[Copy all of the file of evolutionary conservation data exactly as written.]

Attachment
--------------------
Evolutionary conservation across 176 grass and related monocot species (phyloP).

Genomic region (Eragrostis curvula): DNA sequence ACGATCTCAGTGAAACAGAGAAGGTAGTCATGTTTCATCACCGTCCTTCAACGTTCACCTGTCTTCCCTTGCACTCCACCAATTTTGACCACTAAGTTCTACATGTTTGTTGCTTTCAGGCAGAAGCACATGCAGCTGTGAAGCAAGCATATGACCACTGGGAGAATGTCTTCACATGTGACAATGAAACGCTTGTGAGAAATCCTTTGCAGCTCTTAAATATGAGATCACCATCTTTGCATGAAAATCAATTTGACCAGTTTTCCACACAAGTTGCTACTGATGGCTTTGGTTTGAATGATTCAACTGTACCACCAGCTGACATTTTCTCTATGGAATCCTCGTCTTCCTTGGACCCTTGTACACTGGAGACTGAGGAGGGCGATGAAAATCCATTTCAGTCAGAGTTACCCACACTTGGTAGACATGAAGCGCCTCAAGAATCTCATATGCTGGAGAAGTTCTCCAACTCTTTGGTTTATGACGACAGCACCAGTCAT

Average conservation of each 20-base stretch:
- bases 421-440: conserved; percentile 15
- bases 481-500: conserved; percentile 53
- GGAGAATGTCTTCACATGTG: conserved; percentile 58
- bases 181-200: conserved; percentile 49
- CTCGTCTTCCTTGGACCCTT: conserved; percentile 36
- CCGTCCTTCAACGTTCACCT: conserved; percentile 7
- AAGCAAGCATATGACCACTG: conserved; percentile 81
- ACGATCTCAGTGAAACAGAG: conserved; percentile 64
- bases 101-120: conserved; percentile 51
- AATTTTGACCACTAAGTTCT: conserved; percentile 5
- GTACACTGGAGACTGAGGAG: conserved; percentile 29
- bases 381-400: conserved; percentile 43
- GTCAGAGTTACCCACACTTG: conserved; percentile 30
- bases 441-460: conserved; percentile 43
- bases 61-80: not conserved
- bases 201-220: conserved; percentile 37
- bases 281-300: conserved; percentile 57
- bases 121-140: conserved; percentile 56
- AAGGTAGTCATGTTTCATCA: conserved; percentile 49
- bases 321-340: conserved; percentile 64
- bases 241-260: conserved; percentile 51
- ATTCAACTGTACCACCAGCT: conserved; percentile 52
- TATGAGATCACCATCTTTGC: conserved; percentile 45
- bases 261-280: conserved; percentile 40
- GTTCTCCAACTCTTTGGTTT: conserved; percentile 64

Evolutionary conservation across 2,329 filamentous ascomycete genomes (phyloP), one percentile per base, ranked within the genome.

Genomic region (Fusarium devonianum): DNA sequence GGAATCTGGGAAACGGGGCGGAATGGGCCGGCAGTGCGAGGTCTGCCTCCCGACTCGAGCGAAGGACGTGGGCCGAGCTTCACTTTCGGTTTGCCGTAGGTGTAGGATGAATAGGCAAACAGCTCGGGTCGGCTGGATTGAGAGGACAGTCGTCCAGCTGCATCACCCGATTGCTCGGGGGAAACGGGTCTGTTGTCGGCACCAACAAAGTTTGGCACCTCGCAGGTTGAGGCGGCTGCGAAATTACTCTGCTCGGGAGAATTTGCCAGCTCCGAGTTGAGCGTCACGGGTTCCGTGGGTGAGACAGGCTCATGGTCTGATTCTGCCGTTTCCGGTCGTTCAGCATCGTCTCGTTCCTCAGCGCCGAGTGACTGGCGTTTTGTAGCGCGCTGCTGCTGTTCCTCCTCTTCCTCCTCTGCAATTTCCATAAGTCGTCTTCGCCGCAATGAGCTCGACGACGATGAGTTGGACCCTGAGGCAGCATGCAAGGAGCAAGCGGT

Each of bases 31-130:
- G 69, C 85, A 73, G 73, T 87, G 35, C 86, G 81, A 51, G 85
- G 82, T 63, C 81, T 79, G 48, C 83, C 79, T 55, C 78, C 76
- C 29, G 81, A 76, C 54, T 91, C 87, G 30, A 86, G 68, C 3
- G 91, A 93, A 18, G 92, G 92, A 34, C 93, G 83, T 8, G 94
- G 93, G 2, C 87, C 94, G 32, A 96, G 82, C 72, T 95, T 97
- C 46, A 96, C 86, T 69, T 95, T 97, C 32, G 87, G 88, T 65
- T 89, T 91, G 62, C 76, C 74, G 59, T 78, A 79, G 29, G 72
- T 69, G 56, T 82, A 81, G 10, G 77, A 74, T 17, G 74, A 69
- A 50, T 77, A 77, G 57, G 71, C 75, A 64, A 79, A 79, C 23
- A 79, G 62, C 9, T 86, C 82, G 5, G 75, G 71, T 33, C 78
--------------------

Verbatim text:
Evolutionary conservation across 176 grass and related monocot species (phyloP).

Genomic region (Eragrostis curvula): DNA sequence ACGATCTCAGTGAAACAGAGAAGGTAGTCATGTTTCATCACCGTCCTTCAACGTTCACCTGTCTTCCCTTGCACTCCACCAATTTTGACCACTAAGTTCTACATGTTTGTTGCTTTCAGGCAGAAGCACATGCAGCTGTGAAGCAAGCATATGACCACTGGGAGAATGTCTTCACATGTGACAATGAAACGCTTGTGAGAAATCCTTTGCAGCTCTTAAATATGAGATCACCATCTTTGCATGAAAATCAATTTGACCAGTTTTCCACACAAGTTGCTACTGATGGCTTTGGTTTGAATGATTCAACTGTACCACCAGCTGACATTTTCTCTATGGAATCCTCGTCTTCCTTGGACCCTTGTACACTGGAGACTGAGGAGGGCGATGAAAATCCATTTCAGTCAGAGTTACCCACACTTGGTAGACATGAAGCGCCTCAAGAATCTCATATGCTGGAGAAGTTCTCCAACTCTTTGGTTTATGACGACAGCACCAGTCAT

Average conservation of each 20-base stretch:
- bases 421-440: conserved; percentile 15
- bases 481-500: conserved; percentile 53
- GGAGAATGTCTTCACATGTG: conserved; percentile 58
- bases 181-200: conserved; percentile 49
- CTCGTCTTCCTTGGACCCTT: conserved; percentile 36
- CCGTCCTTCAACGTTCACCT: conserved; percentile 7
- AAGCAAGCATATGACCACTG: conserved; percentile 81
- ACGATCTCAGTGAAACAGAG: conserved; percentile 64
- bases 101-120: conserved; percentile 51
- AATTTTGACCACTAAGTTCT: conserved; percentile 5
- GTACACTGGAGACTGAGGAG: conserved; percentile 29
- bases 381-400: conserved; percentile 43
- GTCAGAGTTACCCACACTTG: conserved; percentile 30
- bases 441-460: conserved; percentile 43
- bases 61-80: not conserved
- bases 201-220: conserved; percentile 37
- bases 281-300: conserved; percentile 57
- bases 121-140: conserved; percentile 56
- AAGGTAGTCATGTTTCATCA: conserved; percentile 49
- bases 321-340: conserved; percentile 64
- bases 241-260: conserved; percentile 51
- ATTCAACTGTACCACCAGCT: conserved; percentile 52
- TATGAGATCACCATCTTTGC: conserved; percentile 45
- bases 261-280: conserved; percentile 40
- GTTCTCCAACTCTTTGGTTT: conserved; percentile 64

Evolutionary conservation across 2,329 filamentous ascomycete genomes (phyloP), one percentile per base, ranked within the genome.

Genomic region (Fusarium devonianum): DNA sequence GGAATCTGGGAAACGGGGCGGAATGGGCCGGCAGTGCGAGGTCTGCCTCCCGACTCGAGCGAAGGACGTGGGCCGAGCTTCACTTTCGGTTTGCCGTAGGTGTAGGATGAATAGGCAAACAGCTCGGGTCGGCTGGATTGAGAGGACAGTCGTCCAGCTGCATCACCCGATTGCTCGGGGGAAACGGGTCTGTTGTCGGCACCAACAAAGTTTGGCACCTCGCAGGTTGAGGCGGCTGCGAAATTACTCTGCTCGGGAGAATTTGCCAGCTCCGAGTTGAGCGTCACGGGTTCCGTGGGTGAGACAGGCTCATGGTCTGATTCTGCCGTTTCCGGTCGTTCAGCATCGTCTCGTTCCTCAGCGCCGAGTGACTGGCGTTTTGTAGCGCGCTGCTGCTGTTCCTCCTCTTCCTCCTCTGCAATTTCCATAAGTCGTCTTCGCCGCAATGAGCTCGACGACGATGAGTTGGACCCTGAGGCAGCATGCAAGGAGCAAGCGGT

Each of bases 31-130:
- G 69, C 85, A 73, G 73, T 87, G 35, C 86, G 81, A 51, G 85
- G 82, T 63, C 81, T 79, G 48, C 83, C 79, T 55, C 78, C 76
- C 29, G 81, A 76, C 54, T 91, C 87, G 30, A 86, G 68, C 3
- G 91, A 93, A 18, G 92, G 92, A 34, C 93, G 83, T 8, G 94
- G 93, G 2, C 87, C 94, G 32, A 96, G 82, C 72, T 95, T 97
- C 46, A 96, C 86, T 69, T 95, T 97, C 32, G 87, G 88, T 65
- T 89, T 91, G 62, C 76, C 74, G 59, T 78, A 79, G 29, G 72
- T 69, G 56, T 82, A 81, G 10, G 77, A 74, T 17, G 74, A 69
- A 50, T 77, A 77, G 57, G 71, C 75, A 64, A 79, A 79, C 23
- A 79, G 62, C 9, T 86, C 82, G 5, G 75, G 71, T 33, C 78